I am following this thread because it is interesting to me personally-not because I wish to be antagonistic in any way. Second Chance, I appreciated and agreed with your above post. I think it is very balanced.
What I would humbly like to know is why do Russians always have to bring up the fact of someone's Jewish background, even if that person has become a Christian? I hear it all the time at my church. People's voices drop to a conspiratorial level and mutter "He's Jewish" as if the person has rabies, or leprosy. In my mind, Russian Jews are just as Russian as Russian Orthodox people.
I really don't know. It has always been a convention in my home country to see Jewishness as an ethnicity and not as a religious faith. It's not always been the case; during the Khmelnyts'kyj uprising of 1648, for example, the Cossacks usually killed Jews, but only if the latter refused to be baptised; if the Jews said that they wanted to be baptised, they were spared, and from the moment of their baptism on were considered Christians. But in those times people generally did not know the concept of ethnicity or nationality; if some Ivan Sydorenko in a Ukrainian village stopped attending his Orthodox church and began to attent a Polish "Kostyol," his fellow villagers would not hesitate to say that this guy Sydorenko is now POLISH! In more modern times though, the Jewish ethnicity was recognized as something un-mutable.
Maybe a couple of things should be mentioned. First, in Ukraine, as well as in Russia, Jews themselves have always identified themselves as Jews, completely regardless of their religious faith. They did not quite mix with non-Jews. Mixed marriages were not common; usually Jewish youths married Jewish girls. Sometimes Jewish girls married non-Jewish boys, but that, according to Jewish customs, was not a big deal because children of these marriages were always considered by Jews to be Jewish. Jewishness came from the maternal, not from the paternal side. But if a Jewish boy married what Jews called a "shiksa," a Gentile girl, that was a terrible tragedy for this boy's parents, because that would mean the end of the Jewish line.
In the Jewish families I knew, it was not a custom to talk about anything particularly Jewish. But if I, growing up, would come to one of such families, close friends of my parents, and say - I am just fantasizing, - "Uncle Misha, you are not a Jew, you are a Ukrainian" - Uncle Misha would most definitely call my parents and say that something must be urgently done because their son has gone mad. I mean, we all knew who was Jewish, and it was immutable, and it was like that BECAUSE THE JEWS themselves wanted it to be like that. No Jewish family would give up their Jewishness, ever.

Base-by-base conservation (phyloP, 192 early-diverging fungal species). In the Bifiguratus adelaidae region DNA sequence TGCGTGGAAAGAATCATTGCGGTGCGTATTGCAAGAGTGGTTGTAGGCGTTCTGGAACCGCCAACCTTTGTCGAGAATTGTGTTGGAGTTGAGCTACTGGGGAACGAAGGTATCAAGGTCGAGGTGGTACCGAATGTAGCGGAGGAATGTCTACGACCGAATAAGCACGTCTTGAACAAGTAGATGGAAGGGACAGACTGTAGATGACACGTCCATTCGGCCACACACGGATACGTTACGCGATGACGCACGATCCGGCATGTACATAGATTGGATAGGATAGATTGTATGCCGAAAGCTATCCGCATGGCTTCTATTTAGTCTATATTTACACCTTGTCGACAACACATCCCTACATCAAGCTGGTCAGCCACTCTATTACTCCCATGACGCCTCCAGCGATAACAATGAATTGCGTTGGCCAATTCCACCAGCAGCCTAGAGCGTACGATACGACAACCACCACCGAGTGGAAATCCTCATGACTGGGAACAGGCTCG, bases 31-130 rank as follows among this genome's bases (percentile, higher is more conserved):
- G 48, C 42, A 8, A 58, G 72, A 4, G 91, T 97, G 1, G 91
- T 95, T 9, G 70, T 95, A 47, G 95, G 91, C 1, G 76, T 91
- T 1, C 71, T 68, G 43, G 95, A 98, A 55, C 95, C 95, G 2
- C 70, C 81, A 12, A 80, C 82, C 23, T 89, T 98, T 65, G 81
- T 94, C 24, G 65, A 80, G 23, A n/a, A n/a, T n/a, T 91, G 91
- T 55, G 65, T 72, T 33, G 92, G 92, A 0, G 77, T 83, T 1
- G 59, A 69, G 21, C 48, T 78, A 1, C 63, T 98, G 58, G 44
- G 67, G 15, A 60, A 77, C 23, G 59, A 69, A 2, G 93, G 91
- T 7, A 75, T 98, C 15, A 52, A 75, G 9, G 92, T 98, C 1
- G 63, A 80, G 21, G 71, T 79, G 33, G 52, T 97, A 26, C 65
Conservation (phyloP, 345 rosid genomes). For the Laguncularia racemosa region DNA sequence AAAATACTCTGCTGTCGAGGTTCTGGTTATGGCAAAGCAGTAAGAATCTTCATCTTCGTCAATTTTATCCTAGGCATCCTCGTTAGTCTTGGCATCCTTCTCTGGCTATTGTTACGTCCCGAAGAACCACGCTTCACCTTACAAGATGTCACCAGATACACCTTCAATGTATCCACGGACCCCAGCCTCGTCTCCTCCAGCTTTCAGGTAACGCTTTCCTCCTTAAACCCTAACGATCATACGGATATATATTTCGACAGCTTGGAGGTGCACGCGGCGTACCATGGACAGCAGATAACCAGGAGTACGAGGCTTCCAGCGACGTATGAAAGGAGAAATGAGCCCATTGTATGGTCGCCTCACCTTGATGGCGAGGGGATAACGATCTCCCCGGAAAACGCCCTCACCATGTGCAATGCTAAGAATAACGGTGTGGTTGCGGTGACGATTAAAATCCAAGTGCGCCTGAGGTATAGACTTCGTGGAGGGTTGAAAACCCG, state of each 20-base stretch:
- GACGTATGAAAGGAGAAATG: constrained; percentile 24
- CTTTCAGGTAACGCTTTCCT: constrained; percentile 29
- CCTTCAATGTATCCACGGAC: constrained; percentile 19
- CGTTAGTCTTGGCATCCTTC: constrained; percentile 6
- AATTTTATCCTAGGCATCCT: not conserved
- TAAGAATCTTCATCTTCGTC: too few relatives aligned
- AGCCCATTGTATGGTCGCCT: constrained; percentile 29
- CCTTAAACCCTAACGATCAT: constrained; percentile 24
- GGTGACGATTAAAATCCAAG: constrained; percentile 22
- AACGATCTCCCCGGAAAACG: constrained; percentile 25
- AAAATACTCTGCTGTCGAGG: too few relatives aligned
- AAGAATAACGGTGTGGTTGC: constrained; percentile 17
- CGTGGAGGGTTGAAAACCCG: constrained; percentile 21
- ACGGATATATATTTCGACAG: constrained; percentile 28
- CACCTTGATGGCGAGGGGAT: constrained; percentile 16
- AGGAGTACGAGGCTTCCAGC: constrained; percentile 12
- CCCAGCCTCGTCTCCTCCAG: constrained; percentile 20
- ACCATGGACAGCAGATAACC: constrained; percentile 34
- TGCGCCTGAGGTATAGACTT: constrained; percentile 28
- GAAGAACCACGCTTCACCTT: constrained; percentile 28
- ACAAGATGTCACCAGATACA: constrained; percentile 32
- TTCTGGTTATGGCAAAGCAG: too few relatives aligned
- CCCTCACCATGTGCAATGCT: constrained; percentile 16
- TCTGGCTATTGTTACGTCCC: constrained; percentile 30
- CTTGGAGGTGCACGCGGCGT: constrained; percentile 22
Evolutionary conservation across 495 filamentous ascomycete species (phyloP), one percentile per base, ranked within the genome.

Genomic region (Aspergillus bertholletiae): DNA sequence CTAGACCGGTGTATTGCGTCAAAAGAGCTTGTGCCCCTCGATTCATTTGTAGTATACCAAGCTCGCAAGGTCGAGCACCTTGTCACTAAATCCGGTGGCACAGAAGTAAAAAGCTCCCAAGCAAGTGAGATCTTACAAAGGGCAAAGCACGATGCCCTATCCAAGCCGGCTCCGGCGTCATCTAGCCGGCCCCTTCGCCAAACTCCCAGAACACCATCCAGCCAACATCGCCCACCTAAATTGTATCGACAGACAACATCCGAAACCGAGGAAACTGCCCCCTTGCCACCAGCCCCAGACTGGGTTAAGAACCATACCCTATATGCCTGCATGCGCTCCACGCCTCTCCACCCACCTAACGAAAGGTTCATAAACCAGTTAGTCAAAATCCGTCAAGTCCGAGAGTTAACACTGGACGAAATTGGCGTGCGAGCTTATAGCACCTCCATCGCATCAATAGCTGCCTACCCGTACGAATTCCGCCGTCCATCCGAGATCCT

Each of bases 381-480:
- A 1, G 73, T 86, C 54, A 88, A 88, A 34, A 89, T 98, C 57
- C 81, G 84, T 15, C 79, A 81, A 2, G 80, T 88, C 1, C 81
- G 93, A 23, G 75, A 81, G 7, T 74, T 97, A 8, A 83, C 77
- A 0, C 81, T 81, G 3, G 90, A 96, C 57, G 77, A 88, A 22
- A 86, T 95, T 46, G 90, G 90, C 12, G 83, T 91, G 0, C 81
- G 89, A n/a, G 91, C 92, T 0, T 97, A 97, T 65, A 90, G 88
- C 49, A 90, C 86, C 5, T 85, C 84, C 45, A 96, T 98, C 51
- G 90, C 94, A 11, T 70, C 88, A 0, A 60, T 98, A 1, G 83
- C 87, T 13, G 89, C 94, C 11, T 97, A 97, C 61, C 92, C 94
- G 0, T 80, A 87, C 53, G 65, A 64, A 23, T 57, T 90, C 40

Secondly, we generally were all secular, no one was supposed to have any "religion" and no one really had it, at least in cities.
Another thought I've mulled over is the fact that many of the peasantry just did not have the opportunity to receive a good education under Tsarist rule. This severely handicapped the Orthodox peasantry, and kept them in a state of perpetual darkness and ignorance.The Jewish folks, who lived beyond the pale, or in their own settlements, seem to have had more freedom in that they could ensure that their children received a good education. I wonder if events wounldn't have turned out differently had the peasantry been allowed excellent educational opportunties.
Yes, there is something to it... Before 1917, Jews could not be landowners (although there were exceptions - Trotsky's father, for example, owned a lot of land). They were usually merchants or craftsmen. They were not as attached to their places of birth as the land-working Gentile peasants were. So, for very many Jewish children, especially boys (and to some extent girls as well), education was seen as a golden opportunity to break loose off their tiny, backward, somnolent "schtettel" and to move to a bigger city, where they would be owners of a pharmacy, or dentists, or librarians, etc. And after 1917, universities became wide open for the Jewish youth. In the 1920-s, perhaps more Jewish young men and women studied in Soviet universities than representatives of any other ethnicity. In those years, university admissions were based on the "class principle"; so, if an aspiring student's parents owned even a tiny piece of land, that young man or girl would likely not be admitted because he or she would be considered a representative of the "exploitators classes." The Jewish youth had huge advantages in this regard.
Please correct me if I am wrong. I am merely trying to understand! I do not want to offend anyone.
Oh no, of course not! Thank you for your questions!